Nadeko is eventually swayed back to reality not by mollifying words from those she claims to care about, but known con-artist turned anti-hero, Deishu Kaiki. Kaiki appeals to her humanity, laying bare the reality of what she could do as a human as opposed to being trapped within her vengeful mindset as a goddess. Of all things, it is her talent in the arts and hereto unknown desire to become a manga artist that resonates with Nadeko emotionally. If she fails at that, Kaiki claims, there are so many other things that she will be able to do as a human. If there’s one thing that people are good at, it’s constantly reinventing themselves.

At the end of her ordeal, Araragi arrives fashionably late in both his physical presence at the temple, and his mindset regarding Nadeko. Upon seeing Kaiki with Nadeko, he immediately moves to rescue Nadeko. This instinctive reaction from Araragi piqued an optimistic response from me as a viewer. In spite of Kaiki’s words that Nadeko will be useless because of Araragi’s presence – presumably due to her romantic interest in him – there’s a hint that Araragi cannot help her because of who he is at that moment: a person thoroughly stuck in the past, unable to see Nadeko as anything other than his somewhat fetishized false younger sister. As a key player in pigeonholing Nadeko – regardless of whether she took specific advantage of her role or not – Araragi will forever be unable to provide any true support to her if he does not change the way he views her.

If disallowed from destroying everything as a goddess, I want for the now-human Nadeko to reinvent herself once more. Not as the paragon of a girlish love, and not as an alcoholic Medusa, but as whatever, or whoever she wishes to be. Although, I have to admit, the Nadeko that screamed at her classmates for being idiots was amazing.


    1. Awww, thank you! And thanks for commenting.

      Admittedly, I had been keeping my eye on what the series was doing with Nadeko, as her arc was my favorite from this second season. Many of these thoughts, especially regarding how the series was also commenting on its own audience’s reaction, were already written out, so I was simply waiting to see what Monogatari had in store for both us and Nadeko in its final episode.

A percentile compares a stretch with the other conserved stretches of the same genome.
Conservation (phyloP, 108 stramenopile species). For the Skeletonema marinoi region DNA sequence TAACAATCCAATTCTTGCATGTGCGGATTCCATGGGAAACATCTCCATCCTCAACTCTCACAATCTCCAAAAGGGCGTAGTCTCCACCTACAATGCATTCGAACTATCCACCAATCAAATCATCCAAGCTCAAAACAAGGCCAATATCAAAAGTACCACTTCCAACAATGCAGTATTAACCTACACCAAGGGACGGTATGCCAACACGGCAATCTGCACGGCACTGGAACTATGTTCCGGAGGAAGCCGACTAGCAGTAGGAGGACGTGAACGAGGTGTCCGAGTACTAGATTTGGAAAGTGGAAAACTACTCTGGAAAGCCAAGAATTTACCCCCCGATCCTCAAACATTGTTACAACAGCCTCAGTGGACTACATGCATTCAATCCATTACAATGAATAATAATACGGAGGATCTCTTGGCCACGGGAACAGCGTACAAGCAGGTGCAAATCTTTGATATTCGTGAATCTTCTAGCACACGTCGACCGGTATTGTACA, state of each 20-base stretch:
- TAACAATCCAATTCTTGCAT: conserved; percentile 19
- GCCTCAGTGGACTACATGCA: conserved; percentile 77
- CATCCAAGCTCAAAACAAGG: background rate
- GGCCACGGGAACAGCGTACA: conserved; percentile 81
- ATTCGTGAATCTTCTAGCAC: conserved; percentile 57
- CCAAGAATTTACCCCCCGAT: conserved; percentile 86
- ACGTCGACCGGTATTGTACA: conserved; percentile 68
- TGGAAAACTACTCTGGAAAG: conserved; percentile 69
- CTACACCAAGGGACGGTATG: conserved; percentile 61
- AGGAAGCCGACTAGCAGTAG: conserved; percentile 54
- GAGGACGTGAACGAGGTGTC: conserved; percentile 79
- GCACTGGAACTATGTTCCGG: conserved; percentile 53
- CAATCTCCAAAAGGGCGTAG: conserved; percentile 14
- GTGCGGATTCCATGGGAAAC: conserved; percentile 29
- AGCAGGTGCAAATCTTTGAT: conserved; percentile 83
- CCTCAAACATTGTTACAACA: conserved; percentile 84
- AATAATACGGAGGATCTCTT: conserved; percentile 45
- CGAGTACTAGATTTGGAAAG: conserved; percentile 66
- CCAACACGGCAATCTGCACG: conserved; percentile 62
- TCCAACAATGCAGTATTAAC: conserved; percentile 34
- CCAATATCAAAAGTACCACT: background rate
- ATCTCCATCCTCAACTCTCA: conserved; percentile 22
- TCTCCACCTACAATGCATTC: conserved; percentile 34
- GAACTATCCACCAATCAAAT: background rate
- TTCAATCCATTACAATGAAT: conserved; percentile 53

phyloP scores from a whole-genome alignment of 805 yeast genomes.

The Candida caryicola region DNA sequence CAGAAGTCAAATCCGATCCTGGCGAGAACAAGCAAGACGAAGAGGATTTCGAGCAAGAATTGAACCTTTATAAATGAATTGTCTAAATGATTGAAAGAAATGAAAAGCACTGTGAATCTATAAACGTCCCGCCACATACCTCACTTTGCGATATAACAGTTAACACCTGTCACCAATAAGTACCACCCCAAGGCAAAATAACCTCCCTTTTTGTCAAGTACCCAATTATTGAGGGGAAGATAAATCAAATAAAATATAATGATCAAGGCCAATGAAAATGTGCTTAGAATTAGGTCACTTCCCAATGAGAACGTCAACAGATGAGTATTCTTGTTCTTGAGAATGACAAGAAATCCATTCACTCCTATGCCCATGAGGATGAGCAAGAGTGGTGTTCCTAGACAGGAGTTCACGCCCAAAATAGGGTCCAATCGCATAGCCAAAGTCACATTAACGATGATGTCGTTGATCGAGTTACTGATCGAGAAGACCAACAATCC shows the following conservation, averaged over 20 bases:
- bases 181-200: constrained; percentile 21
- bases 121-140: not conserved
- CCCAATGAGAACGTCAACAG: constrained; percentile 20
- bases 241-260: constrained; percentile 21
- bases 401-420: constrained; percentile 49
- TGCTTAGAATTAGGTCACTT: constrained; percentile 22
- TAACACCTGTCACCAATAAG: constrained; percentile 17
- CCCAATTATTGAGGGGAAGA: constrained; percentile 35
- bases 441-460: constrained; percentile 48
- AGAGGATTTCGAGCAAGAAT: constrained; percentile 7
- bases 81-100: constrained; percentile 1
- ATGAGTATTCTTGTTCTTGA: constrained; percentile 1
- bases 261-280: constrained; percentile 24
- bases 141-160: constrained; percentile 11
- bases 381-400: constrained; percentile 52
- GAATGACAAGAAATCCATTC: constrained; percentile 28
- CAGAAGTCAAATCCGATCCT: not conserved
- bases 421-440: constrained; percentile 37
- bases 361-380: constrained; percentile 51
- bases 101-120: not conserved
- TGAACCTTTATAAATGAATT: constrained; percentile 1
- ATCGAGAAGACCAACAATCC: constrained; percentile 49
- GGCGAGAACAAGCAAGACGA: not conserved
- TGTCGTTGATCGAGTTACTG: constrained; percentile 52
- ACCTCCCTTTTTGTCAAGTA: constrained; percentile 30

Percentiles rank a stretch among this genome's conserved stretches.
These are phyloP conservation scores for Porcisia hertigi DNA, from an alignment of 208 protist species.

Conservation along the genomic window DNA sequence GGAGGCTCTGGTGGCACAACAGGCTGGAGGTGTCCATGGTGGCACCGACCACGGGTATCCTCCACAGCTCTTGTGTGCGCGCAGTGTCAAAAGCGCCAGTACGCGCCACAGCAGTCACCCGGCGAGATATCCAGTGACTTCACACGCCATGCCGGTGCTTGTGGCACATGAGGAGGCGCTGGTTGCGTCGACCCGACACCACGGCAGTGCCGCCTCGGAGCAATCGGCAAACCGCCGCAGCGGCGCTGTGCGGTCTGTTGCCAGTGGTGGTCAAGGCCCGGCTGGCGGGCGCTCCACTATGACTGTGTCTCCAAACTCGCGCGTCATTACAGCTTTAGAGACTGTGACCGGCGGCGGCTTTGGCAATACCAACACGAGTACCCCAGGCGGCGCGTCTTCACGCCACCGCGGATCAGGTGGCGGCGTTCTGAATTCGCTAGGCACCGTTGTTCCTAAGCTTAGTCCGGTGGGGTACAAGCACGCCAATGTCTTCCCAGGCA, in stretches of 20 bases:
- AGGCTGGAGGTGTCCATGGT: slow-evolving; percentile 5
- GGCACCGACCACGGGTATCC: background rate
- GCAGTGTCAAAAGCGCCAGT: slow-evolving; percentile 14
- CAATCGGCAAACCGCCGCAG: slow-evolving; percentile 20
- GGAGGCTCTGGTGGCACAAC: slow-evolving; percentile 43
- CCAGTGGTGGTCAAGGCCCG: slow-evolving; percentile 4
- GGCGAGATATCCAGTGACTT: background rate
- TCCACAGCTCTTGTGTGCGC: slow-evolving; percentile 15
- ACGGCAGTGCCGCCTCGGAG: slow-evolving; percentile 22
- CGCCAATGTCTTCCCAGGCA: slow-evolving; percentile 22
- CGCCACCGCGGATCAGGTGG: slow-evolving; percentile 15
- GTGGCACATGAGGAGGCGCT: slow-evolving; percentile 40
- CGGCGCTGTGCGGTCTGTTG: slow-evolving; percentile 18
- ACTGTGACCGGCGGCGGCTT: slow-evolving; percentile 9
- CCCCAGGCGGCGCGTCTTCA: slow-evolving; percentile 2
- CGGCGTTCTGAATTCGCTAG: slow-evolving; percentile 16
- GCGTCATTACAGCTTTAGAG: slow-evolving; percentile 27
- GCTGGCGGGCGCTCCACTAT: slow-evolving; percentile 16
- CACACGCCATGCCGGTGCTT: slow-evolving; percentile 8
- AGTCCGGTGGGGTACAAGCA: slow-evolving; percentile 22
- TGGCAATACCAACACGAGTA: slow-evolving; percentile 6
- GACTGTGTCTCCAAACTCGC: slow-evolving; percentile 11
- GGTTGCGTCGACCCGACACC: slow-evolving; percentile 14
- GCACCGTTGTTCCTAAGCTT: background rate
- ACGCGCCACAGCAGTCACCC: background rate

That being said, it certainly did not disappoint. ^ ^

    1. Admittedly, I never finished Nisemonogatari myself, stalling around episode six or seven; however, Bakemonogatari was one of the first series that I watched through fansubs when getting into watching currently-airing anime. I loved it, and having gone back to watch pieces for this post, I found that I still love it.

      I forget why I decided to give Monogatari Second Season a chance (perhaps because it begins with Tsubasa and Hitagi as a sort of “buddy cop duo” with no Araragi in sight) but I’m really glad that I did. ^ ^ Let me know what you think if/when you do have time to catch up.

  1. The problem, however, is that while a nice complex analysis, your logic rests largely on your (and the reader’s) moral values as placed upon the character: while I think your final point is spot-on, and that Nadeko ends up reinvented as you say, I think you are overlooking the Japanese cultural norms that are her character. Making such moral judgements that she is shallow for putting on a person, that Araragi and the viewer are perverts for finding her cute and attractive, etc…is all coming from a very western mindset which is not, I would think, the Japanese cultural mindset. But without making a huge counter-essay to explain those things, I’ll just have to simply say that putting on a face and being attracted to cuteness in a prepubescent girl are not morally negative in Japanese culture (as much as any value is ‘cultural’). I think it’s the other point you mentioned, her not-really-loving-Araragi (but putting her worth in the idea of ‘loving’ him) that’s supposed to be presented as the problem.
    Just some thoughts 🙂

  2. Don’t know who you are in real life but it is rare to see someone other than myself look at the themes in these anime with such depths, and express them so impeccably.